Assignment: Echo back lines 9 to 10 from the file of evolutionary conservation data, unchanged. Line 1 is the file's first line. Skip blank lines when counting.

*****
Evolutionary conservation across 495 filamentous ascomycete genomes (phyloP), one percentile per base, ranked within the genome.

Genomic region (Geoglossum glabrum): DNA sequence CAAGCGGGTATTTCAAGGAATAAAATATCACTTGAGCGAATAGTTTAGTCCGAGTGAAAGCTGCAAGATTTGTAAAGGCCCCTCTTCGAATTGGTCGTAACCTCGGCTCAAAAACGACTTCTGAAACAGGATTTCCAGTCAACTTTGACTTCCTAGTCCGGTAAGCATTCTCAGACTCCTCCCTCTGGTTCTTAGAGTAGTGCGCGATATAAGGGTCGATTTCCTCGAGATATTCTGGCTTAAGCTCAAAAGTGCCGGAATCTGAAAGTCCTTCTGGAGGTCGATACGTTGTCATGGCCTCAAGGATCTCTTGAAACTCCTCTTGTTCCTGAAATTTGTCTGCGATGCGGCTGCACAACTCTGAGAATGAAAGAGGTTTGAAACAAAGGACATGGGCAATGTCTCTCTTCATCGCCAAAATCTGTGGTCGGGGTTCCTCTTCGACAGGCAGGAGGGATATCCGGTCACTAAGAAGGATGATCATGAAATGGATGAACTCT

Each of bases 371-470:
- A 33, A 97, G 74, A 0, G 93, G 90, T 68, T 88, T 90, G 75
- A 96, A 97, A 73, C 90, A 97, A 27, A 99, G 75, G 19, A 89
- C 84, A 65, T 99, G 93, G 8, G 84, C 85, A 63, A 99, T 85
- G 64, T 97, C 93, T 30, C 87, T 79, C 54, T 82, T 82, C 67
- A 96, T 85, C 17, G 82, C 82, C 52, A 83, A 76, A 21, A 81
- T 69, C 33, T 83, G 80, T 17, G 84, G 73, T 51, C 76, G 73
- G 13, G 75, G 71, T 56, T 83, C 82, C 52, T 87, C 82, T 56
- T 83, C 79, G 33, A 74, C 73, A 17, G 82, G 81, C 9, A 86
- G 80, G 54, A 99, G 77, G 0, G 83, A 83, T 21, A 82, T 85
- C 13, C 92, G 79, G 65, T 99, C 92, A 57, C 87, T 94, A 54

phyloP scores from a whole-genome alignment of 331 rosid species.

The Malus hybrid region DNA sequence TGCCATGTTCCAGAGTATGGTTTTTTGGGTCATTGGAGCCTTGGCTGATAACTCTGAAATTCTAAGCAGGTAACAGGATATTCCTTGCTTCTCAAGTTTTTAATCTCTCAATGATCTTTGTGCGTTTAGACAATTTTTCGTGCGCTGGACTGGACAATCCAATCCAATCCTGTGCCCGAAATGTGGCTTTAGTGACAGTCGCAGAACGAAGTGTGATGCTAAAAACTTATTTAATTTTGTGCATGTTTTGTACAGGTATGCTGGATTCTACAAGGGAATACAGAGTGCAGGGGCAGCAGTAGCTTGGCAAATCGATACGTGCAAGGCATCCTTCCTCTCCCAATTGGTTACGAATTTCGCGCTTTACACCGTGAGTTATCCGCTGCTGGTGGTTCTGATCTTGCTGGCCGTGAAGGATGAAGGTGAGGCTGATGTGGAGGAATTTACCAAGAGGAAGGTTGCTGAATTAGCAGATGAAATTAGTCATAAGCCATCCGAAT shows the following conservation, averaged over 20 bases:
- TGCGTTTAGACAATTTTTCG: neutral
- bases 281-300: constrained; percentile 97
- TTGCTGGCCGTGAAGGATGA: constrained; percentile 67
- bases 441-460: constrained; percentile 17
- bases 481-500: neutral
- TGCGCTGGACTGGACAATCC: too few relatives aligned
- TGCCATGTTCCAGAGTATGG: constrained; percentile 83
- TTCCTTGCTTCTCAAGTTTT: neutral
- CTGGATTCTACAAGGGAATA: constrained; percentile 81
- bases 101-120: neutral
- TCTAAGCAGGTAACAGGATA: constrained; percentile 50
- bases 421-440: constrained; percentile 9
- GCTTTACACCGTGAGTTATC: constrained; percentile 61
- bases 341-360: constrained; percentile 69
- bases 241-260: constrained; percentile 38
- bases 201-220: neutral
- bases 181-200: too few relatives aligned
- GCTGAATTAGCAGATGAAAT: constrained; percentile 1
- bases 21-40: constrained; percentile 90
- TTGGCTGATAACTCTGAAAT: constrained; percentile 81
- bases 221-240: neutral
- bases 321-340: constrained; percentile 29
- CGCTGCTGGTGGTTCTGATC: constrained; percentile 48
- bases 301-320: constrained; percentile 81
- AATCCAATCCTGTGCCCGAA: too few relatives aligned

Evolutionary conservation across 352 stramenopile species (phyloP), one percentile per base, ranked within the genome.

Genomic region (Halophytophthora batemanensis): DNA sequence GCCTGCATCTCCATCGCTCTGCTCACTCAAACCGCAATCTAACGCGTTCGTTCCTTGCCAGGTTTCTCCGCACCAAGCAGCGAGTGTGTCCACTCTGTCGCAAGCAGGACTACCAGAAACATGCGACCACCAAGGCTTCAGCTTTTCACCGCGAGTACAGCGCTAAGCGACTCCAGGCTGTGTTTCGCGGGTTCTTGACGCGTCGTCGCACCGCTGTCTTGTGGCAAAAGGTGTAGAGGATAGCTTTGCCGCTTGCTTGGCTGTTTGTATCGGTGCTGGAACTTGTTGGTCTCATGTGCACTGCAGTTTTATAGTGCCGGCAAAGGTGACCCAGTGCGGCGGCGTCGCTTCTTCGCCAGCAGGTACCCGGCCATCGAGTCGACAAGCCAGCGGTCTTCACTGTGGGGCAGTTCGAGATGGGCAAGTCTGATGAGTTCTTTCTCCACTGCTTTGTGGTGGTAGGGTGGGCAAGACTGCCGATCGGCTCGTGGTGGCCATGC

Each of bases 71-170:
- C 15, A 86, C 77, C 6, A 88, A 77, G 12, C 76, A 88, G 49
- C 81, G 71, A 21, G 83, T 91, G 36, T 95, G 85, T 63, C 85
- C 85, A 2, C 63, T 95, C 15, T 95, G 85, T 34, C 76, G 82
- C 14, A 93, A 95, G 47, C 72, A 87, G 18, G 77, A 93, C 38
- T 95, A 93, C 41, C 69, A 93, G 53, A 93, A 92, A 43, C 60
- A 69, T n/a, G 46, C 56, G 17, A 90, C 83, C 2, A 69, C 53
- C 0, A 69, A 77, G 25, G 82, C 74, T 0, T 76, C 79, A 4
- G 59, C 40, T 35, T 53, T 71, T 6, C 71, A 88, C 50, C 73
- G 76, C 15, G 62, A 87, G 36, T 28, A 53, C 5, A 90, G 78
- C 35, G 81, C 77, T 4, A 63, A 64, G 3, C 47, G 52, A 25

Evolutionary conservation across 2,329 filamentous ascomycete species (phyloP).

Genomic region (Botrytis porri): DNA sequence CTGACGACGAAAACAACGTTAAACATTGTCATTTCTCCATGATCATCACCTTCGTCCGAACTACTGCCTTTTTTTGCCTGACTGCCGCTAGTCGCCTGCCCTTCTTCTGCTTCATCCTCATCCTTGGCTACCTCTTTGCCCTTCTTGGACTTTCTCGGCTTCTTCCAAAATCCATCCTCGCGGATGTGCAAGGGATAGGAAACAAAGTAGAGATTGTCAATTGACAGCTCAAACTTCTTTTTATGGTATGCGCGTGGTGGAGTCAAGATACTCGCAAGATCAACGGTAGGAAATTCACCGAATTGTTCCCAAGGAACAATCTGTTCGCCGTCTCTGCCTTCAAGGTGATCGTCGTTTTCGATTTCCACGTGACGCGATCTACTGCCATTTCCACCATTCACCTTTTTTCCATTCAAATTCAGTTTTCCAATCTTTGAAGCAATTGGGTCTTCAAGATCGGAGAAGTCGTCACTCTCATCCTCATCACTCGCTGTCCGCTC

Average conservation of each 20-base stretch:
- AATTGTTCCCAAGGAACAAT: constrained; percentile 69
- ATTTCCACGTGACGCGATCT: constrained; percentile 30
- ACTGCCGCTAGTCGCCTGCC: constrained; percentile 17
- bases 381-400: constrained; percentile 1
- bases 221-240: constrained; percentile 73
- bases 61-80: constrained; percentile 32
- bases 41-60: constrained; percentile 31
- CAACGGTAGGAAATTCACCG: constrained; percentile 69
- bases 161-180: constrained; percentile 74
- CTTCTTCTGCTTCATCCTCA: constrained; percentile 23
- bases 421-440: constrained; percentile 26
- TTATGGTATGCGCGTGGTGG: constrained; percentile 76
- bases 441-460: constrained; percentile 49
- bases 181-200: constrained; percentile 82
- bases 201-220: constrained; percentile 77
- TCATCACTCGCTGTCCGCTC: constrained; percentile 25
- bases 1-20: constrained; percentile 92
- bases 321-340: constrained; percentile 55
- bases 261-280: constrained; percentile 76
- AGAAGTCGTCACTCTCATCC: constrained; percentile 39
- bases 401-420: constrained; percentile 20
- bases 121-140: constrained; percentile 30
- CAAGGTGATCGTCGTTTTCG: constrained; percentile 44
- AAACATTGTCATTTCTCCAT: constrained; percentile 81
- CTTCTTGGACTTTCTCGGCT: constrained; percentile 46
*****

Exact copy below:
- T 69, C 33, T 83, G 80, T 17, G 84, G 73, T 51, C 76, G 73
- G 13, G 75, G 71, T 56, T 83, C 82, C 52, T 87, C 82, T 56